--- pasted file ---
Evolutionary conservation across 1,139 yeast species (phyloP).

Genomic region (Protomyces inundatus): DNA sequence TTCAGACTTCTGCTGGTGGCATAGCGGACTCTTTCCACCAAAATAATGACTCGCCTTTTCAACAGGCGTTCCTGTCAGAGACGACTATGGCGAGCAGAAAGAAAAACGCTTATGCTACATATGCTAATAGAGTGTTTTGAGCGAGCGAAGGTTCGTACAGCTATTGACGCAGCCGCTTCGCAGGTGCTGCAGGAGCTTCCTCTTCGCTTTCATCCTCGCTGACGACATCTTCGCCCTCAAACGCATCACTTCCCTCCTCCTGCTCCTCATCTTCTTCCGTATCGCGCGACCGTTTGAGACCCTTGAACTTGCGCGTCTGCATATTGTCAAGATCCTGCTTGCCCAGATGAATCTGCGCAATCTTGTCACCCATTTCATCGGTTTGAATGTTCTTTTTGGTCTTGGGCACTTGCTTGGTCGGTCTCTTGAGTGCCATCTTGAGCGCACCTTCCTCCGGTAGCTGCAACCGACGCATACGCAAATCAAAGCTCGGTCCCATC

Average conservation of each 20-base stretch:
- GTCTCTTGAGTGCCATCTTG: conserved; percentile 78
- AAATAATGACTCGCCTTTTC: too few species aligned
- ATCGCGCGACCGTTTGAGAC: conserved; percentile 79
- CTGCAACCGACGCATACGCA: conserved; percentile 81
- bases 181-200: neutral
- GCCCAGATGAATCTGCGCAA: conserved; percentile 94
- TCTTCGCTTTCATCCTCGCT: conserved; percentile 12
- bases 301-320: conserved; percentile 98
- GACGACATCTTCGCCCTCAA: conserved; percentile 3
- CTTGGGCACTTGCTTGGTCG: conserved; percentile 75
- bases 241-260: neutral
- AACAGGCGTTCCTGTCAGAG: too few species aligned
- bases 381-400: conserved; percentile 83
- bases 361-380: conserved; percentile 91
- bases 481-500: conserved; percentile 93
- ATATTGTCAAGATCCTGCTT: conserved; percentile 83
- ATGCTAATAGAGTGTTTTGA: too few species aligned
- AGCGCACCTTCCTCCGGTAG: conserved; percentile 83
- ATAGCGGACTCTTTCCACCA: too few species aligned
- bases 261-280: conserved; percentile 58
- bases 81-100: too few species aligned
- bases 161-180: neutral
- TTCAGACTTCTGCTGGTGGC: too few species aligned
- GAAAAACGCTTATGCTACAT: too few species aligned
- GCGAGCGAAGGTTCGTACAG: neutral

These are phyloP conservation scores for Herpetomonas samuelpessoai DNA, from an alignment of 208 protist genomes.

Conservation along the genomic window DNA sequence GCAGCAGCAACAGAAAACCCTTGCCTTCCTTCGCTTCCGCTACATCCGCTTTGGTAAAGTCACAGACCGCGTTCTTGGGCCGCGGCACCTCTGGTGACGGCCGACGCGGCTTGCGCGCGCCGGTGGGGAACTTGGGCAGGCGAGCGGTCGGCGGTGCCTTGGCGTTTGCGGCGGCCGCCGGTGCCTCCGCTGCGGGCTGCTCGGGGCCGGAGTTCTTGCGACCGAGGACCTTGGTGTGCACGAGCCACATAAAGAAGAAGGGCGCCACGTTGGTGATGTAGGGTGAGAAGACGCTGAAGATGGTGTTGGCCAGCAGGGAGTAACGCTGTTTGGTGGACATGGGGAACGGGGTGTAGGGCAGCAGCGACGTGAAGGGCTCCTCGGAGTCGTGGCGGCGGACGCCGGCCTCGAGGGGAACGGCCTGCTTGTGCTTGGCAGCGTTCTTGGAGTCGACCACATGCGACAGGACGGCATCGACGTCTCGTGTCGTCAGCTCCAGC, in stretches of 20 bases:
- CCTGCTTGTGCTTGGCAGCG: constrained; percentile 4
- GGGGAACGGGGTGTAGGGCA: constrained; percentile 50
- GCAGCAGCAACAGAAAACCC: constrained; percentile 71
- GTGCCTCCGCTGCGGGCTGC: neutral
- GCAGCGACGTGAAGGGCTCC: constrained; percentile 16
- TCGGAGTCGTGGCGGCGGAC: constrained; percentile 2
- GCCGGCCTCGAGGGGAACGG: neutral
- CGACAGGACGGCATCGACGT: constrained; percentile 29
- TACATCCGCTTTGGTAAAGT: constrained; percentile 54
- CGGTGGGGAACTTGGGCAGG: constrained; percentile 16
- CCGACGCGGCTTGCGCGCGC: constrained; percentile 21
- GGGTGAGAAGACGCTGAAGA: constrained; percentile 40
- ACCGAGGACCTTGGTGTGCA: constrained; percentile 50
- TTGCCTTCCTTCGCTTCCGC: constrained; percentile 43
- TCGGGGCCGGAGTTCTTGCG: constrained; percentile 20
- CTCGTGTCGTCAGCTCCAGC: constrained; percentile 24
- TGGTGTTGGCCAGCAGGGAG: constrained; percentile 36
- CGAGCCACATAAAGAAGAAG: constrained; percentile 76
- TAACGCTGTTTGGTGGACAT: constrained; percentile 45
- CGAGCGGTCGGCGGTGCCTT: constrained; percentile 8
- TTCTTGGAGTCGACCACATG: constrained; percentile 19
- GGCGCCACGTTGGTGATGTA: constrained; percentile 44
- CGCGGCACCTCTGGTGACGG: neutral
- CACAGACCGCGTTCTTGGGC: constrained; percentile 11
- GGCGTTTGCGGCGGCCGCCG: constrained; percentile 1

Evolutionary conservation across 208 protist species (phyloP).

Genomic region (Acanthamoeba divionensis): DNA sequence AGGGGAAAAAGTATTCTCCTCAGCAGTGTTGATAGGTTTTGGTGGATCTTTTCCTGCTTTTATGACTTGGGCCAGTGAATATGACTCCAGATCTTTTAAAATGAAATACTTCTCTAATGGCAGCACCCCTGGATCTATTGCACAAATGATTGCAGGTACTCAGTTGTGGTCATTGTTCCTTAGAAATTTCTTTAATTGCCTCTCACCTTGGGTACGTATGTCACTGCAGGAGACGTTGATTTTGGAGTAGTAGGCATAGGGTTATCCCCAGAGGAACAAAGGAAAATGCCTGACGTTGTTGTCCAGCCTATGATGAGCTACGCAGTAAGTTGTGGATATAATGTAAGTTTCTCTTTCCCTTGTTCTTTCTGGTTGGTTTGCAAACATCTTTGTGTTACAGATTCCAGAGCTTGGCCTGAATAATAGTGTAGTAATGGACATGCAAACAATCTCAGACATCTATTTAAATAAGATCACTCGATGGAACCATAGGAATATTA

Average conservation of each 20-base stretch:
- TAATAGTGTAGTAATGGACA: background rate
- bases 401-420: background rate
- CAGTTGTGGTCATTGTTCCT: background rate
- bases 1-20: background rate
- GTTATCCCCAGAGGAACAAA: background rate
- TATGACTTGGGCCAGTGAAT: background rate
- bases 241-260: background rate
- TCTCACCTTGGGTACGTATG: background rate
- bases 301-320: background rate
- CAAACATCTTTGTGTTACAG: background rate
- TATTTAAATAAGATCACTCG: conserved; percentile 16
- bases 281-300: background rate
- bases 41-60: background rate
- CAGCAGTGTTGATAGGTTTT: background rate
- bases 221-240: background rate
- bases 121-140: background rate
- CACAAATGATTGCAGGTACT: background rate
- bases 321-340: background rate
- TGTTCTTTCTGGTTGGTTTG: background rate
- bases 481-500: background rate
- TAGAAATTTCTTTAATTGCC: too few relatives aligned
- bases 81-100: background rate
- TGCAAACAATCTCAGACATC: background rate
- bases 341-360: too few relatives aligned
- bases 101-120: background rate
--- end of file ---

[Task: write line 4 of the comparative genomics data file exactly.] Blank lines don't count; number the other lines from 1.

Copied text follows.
- GTCTCTTGAGTGCCATCTTG: conserved; percentile 78